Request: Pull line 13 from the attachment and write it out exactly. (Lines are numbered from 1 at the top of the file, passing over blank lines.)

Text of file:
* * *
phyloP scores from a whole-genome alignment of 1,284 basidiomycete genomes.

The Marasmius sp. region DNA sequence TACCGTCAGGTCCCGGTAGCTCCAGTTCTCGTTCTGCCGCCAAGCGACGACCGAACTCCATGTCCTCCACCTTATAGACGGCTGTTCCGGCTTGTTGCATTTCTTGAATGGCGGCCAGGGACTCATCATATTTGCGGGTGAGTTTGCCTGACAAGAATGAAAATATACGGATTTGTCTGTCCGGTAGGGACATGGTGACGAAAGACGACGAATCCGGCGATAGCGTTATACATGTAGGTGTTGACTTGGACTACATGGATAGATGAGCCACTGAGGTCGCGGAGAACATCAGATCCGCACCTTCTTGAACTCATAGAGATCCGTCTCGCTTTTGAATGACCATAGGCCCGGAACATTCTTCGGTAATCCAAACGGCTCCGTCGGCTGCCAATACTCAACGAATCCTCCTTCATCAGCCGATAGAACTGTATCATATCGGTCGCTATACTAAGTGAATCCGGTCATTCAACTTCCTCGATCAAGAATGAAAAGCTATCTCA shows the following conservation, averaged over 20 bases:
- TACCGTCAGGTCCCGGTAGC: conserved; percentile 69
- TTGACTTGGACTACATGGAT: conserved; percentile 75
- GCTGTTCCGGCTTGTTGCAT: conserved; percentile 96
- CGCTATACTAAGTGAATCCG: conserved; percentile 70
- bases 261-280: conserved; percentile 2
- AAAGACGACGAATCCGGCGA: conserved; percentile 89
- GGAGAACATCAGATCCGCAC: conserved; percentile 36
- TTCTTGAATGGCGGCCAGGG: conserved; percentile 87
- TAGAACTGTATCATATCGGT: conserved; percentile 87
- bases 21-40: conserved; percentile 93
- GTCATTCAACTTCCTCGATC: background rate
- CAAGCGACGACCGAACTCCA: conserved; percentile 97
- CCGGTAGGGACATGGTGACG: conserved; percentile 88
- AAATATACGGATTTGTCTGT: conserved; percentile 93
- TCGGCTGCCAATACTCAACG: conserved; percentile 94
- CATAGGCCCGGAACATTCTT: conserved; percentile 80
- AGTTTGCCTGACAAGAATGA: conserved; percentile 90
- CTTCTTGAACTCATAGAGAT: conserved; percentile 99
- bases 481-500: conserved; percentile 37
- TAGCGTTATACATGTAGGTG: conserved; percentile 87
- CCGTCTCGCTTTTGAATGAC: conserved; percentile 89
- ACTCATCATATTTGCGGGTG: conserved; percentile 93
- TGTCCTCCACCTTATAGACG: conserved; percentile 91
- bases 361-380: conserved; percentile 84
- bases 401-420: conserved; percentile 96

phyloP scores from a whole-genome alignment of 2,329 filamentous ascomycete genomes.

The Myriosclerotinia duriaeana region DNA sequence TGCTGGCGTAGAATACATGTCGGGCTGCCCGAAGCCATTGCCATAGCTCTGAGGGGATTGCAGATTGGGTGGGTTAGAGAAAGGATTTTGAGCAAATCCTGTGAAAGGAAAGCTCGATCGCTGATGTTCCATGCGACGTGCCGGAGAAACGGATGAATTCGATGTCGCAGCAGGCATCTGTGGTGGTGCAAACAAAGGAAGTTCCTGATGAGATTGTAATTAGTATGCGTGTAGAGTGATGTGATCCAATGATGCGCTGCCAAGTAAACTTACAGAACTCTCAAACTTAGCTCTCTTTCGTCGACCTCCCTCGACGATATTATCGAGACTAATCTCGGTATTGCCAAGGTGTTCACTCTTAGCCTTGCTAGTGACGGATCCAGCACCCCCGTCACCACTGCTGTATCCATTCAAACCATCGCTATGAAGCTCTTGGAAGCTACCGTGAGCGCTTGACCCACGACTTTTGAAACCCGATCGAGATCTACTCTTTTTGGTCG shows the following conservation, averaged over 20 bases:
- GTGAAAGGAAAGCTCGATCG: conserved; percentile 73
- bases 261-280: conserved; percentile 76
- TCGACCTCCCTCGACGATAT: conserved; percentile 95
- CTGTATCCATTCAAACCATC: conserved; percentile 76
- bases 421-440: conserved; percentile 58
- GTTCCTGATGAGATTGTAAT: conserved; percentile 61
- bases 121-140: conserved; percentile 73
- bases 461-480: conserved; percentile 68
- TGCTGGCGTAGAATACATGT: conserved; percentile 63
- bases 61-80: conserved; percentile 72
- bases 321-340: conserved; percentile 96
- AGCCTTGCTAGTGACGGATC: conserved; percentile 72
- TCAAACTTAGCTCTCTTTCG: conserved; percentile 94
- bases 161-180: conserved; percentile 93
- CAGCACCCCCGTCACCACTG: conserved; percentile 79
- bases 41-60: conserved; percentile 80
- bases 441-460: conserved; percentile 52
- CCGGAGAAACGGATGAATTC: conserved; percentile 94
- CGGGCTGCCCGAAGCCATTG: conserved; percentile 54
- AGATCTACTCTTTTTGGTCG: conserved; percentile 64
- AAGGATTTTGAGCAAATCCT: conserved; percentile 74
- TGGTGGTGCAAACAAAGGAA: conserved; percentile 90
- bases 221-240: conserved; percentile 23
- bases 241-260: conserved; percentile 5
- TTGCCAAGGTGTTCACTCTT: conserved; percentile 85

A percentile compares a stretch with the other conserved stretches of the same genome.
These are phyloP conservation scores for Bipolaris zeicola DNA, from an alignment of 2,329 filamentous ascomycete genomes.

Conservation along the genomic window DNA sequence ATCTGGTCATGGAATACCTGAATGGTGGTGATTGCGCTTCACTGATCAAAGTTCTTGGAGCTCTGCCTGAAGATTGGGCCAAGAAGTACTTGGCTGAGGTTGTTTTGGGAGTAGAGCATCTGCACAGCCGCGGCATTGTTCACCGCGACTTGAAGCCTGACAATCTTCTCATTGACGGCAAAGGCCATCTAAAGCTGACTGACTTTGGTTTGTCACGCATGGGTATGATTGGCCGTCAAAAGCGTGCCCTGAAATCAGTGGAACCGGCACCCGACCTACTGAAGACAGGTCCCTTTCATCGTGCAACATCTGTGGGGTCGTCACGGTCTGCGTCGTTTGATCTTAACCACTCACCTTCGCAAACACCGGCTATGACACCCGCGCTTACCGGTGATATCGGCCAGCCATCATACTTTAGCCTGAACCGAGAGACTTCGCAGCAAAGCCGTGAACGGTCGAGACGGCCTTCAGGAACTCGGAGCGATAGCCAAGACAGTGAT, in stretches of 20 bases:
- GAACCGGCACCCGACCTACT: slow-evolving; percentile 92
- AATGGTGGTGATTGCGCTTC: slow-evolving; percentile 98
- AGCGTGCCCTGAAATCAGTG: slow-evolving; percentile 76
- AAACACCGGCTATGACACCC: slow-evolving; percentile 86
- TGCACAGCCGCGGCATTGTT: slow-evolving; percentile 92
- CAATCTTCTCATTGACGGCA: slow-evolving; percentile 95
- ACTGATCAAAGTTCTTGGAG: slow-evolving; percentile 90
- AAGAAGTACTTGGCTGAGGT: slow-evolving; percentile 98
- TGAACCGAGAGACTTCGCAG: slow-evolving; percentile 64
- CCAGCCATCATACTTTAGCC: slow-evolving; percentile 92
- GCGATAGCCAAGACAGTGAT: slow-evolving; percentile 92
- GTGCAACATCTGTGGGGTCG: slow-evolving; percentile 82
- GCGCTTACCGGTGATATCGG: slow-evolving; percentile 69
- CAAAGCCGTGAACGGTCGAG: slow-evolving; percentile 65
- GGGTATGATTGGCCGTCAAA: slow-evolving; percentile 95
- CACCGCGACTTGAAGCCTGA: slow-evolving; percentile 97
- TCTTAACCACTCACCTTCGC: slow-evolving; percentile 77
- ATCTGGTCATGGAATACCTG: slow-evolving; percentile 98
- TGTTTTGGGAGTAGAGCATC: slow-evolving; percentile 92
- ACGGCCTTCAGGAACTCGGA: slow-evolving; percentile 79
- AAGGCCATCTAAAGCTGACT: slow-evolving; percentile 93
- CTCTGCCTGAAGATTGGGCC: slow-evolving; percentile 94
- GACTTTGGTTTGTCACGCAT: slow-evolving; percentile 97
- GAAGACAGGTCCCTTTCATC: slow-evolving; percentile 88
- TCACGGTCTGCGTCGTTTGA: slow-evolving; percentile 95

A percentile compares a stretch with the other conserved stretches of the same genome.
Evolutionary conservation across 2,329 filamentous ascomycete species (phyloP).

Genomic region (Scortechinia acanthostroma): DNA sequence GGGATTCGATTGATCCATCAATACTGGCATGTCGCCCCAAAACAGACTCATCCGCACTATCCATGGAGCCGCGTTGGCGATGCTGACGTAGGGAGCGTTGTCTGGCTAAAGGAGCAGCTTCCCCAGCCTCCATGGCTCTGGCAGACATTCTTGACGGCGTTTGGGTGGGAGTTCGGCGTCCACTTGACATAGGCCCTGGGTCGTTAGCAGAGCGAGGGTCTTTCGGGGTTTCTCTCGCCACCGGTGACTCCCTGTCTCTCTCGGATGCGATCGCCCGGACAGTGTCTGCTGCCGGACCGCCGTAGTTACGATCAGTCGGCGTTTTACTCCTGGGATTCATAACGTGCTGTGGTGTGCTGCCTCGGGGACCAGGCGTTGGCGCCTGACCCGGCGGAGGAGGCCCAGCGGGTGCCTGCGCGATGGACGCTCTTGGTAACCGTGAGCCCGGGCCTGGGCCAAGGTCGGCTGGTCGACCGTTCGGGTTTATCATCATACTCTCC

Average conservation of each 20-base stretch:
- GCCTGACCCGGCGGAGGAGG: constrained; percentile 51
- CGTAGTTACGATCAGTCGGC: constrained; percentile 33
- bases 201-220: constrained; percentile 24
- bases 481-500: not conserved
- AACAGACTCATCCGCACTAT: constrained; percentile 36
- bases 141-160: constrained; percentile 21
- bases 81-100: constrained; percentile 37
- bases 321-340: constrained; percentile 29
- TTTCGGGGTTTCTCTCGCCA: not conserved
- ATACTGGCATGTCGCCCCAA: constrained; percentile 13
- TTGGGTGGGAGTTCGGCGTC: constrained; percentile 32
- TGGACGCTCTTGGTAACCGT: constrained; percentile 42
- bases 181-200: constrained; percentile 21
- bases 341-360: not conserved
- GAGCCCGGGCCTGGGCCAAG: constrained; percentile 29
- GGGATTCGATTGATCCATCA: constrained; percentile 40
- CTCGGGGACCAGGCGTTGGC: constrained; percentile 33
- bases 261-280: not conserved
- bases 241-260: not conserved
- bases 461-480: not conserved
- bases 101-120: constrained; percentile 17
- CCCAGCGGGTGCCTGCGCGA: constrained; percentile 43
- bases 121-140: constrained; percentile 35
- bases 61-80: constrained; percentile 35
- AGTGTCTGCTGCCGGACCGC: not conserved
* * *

- GTCATTCAACTTCCTCGATC: background rate